(This happened in September, two years ago.) Once, while driving on Hamline Avenue on a tepid, stuffy night that made the streetlights wobble slowly when you squinted at them, I noticed a laundromat that I had never seen before. Generally, I am attracted to laundromats, although I cannot say why or that I have ever actually been inside of one. Even the ones with red neon signs that have one letter blinked out and chipped paint on the walls are soothing to me. Because of this, when we were stopped at that vacant intersection with the quiet trees, it wasn’t terribly surprising to me when it happened like it always happens. I looked out the window and to my right was the laundromat, all bright and greenish and empty in the dark, and I felt, suddenly, the customary twinge of familiarity steel into the Buick and settle down beside me.
Some would refer to this as déjà vu, but I would say it was more like the feeling you get when everyone is in the family room at Christmastime. I wanted to throw open the car door dramatically and run to the laundromat and explain to everyone in the car that this place, with its orange polypropylene bucket chairs and scuffed floor, was actually where I had been raised. I would tell them that I spent my young years here chewing Fruit Stripe gum and pacing back and forth in front of the dull roar of laundering clothes. I would explain how I made up stories with my hands about the sea and ships for my little brother who always sat quietly, cross-legged, on the broken and bulging tile, watching me.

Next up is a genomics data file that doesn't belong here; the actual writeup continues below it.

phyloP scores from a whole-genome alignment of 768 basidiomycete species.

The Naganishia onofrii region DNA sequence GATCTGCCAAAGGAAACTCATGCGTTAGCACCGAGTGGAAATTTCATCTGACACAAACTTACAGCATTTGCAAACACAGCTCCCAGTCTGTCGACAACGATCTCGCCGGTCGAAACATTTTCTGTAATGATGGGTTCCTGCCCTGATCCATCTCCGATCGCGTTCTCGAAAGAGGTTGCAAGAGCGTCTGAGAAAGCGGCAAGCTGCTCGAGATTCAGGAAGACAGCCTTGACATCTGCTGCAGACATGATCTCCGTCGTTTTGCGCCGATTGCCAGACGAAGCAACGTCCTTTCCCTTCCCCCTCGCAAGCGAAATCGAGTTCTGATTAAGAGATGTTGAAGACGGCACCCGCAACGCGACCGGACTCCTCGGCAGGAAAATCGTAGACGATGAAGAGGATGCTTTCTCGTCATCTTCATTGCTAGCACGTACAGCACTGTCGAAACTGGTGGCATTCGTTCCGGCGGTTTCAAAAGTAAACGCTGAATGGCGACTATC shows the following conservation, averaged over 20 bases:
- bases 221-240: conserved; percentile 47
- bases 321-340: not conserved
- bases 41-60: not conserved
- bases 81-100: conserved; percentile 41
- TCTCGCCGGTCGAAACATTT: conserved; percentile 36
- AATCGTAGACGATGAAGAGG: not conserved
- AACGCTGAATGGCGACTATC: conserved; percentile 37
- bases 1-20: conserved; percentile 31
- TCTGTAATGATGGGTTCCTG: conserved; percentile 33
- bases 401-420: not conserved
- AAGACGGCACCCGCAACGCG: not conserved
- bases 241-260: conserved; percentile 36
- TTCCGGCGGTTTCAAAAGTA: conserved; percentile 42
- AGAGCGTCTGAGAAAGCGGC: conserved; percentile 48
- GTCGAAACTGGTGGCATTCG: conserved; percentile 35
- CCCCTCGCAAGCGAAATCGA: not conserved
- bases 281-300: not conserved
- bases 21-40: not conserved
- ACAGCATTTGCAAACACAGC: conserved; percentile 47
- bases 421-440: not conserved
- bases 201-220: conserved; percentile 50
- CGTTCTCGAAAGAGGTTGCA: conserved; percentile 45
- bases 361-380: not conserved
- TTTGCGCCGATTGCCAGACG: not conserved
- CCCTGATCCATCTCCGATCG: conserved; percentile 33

Mother would be seated with the newspaper, of course, elegant somehow in slip-on Keds, waiting for the surge of clothes. Occasionally she would look at us or look into the black circle of water that was my favorite blue blanket, Dad’s black sweatshirt with the wolf howling at the moon, and all the other navy or black clothes we owned. The swishing of wet, frothy soap and the thrumming of those shuddering appliances would unfailingly assure us that everything in the world was right. We were irrevocably safe here on the vinyl floor while women in flowered dresses and old men who had no teeth discussed Julia Child and the rainstorm coming that afternoon in a quiet murmur.
Well, I don’t have a brother, and that night, I had no story to recount regarding the idyllic romanticism of being brought up amidst thirty laundry machines back in the nineties. I stayed in the car, and we drove back to the dorm with the radio blaring and the windows down.
Just because I was curious, though, that night after Hamline Avenue, I emailed my mom to find out if we had ever gone to laundromats when I was young. It felt too familiar to be all in my head.
She emailed back promptly and explained that yes, when I was two, while they were first married and living in a small apartment for a few months beneath my grandparents. During the transition from apt. to the house that they were building in the suburbs, all laundering was moved to said laundromat.
It was satisfying to know my intuition was real. Those feelings of security and comfort were there because I had actually felt them in the past.
I still feel pretty affectionate about laundromats. So... if you ever feel like adventuring to wash your clothes, I'm down.